When consumers are hurt by dangerous products in Pennsylvania or New Jersey, they may file lawsuits against the manufacturers to recover financial damages. As we discussed in our legal articles relating to dangerous or recalled consumer products, consumers must prove that the products were defective in order to prevail. There are 3 ways a product can be defective. First, it may have a defective design. Second, it may have a manufacturing defect. Lastly, it may not have proper instructions or warning. For a detailed discussion of how products are defective, see Pennsylvania Products Liability Law (PART 1).
Sometimes, manufacturers may argue that consumers are responsible for their injuries when they are injured by their products. Can the consumers still prevail in their PA and NJ dangerous products lawsuits? The rest of this article will address this issue.
Companies that manufacture and market products are obligated to consider how their products will likely be used by reasonable, average consumers. These companies must anticipate that consumers will not always use a particular product in the exact correct fashion.
For example, the manufacturer of a large paper cutting machine failed to place a guard over the rotating cutter. The worker who gets injured there because he tried quickly to reach into that area of the machine to clear a jam or the worker who accidentally slips on the factory floor and gets his hand injured there may bring a product liability claim against the manufacturer. The manufacturer may argue that it did not intend workers to place their hands in that area of the machine. The manufacturer may also argue that it was the worker's fault for reaching into the machine or slipping on the floor.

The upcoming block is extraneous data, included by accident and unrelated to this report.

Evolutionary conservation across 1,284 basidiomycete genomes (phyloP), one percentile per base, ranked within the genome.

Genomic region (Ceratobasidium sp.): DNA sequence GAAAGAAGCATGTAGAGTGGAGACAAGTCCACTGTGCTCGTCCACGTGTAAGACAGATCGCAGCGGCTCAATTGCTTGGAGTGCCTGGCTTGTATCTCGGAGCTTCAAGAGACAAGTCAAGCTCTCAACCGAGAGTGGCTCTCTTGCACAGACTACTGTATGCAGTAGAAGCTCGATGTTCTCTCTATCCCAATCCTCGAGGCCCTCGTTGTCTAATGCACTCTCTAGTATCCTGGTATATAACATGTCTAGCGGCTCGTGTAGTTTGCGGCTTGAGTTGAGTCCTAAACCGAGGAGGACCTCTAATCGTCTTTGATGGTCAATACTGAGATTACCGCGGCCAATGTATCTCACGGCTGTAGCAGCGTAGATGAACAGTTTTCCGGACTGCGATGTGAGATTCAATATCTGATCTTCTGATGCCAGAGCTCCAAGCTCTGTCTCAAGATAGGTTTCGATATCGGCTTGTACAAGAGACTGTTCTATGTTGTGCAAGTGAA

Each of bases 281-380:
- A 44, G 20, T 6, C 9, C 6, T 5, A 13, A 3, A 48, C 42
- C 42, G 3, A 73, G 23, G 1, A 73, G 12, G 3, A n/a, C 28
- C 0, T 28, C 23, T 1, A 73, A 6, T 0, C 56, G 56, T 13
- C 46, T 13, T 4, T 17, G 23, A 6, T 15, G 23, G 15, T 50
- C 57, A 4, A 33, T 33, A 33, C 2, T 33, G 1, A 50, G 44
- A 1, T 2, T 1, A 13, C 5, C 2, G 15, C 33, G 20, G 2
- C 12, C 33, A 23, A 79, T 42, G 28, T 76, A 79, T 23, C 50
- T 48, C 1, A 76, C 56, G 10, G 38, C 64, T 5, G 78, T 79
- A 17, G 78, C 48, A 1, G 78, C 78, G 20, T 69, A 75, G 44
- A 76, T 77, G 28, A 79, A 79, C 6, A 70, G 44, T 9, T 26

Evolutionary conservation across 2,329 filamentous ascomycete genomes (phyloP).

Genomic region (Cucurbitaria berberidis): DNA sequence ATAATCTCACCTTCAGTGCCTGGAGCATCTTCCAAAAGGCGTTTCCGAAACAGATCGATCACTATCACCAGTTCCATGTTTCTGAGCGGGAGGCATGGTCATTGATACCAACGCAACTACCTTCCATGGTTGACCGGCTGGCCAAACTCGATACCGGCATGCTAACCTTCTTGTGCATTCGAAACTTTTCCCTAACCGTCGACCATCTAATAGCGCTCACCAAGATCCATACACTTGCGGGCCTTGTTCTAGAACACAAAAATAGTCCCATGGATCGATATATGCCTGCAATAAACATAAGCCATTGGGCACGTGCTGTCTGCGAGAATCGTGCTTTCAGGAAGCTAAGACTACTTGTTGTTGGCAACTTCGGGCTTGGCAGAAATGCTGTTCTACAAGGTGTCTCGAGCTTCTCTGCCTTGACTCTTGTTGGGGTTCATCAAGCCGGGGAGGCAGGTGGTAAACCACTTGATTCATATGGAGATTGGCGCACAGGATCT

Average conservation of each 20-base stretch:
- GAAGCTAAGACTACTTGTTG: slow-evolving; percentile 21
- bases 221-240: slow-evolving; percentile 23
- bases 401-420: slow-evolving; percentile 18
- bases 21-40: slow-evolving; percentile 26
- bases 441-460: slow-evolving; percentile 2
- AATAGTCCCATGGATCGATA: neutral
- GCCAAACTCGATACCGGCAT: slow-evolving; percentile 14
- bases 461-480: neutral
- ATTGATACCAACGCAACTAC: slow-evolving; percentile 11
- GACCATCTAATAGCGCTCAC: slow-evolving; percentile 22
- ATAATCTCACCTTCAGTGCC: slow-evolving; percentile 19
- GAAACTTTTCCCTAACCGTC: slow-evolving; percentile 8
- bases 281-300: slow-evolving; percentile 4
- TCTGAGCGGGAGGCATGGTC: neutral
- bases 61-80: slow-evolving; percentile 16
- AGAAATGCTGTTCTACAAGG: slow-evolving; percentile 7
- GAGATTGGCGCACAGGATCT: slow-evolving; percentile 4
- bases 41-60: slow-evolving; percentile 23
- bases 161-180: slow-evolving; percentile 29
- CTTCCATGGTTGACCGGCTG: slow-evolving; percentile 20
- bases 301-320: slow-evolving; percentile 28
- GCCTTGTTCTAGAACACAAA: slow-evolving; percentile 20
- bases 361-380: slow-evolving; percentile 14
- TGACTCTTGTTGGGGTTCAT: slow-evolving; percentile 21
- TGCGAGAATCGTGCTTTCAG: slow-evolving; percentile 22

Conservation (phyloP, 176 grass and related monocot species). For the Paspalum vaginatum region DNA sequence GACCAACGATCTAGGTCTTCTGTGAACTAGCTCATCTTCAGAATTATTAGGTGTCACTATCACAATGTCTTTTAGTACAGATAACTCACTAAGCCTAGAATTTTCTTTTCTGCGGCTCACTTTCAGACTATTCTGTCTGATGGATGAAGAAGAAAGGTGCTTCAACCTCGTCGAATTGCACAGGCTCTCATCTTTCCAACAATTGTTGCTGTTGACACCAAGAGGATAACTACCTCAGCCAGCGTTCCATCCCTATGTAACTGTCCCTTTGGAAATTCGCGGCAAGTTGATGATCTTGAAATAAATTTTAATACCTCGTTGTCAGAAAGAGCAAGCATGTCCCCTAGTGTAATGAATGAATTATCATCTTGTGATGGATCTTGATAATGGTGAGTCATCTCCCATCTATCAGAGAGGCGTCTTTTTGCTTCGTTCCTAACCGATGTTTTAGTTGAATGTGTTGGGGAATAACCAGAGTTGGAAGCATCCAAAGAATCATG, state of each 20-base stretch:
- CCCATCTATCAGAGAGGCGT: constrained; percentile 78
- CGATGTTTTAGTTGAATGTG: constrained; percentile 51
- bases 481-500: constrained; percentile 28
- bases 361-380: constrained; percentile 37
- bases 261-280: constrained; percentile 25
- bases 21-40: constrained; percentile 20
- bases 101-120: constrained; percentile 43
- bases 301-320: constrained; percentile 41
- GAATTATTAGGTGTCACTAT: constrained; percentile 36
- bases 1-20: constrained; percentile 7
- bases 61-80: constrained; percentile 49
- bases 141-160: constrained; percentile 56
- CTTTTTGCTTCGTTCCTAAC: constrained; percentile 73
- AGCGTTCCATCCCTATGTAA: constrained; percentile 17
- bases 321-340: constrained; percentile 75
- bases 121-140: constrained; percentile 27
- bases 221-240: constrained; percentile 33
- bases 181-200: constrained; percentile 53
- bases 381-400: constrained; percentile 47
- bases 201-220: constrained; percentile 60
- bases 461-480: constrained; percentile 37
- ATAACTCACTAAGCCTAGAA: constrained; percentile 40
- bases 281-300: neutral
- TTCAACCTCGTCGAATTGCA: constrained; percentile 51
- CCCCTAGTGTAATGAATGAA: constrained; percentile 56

However, product liability law requires that the manufacturer anticipate these kinds of injuries. It is certainly reasonable to expect that workers might be injured by these occurrences. Thus, although the manufacturer will argue that the injury was the worker's own fault, the worker will indeed have a product liability claim against the manufacturer. In many states, the jury deciding the case will only be allowed to consider whether the paper cutting machine itself was defective. The jury will be instructed not to reduce any damages award even if the worker could have been a little more careful. In many states, these types of issues, known as comparative fault or comparative negligence, are not relevant in product liability cases. An experienced lawyer can assess your actions and the product itself and advise you if a product liability claim should be pursued.
The lawyers at White and Williams have litigated numerous dangerous products cases and helped their clients recover financial compensation. If you were injured by a dangerous, defective or recalled product and would like to discuss your case, call 877.944.8396. FREE consultations.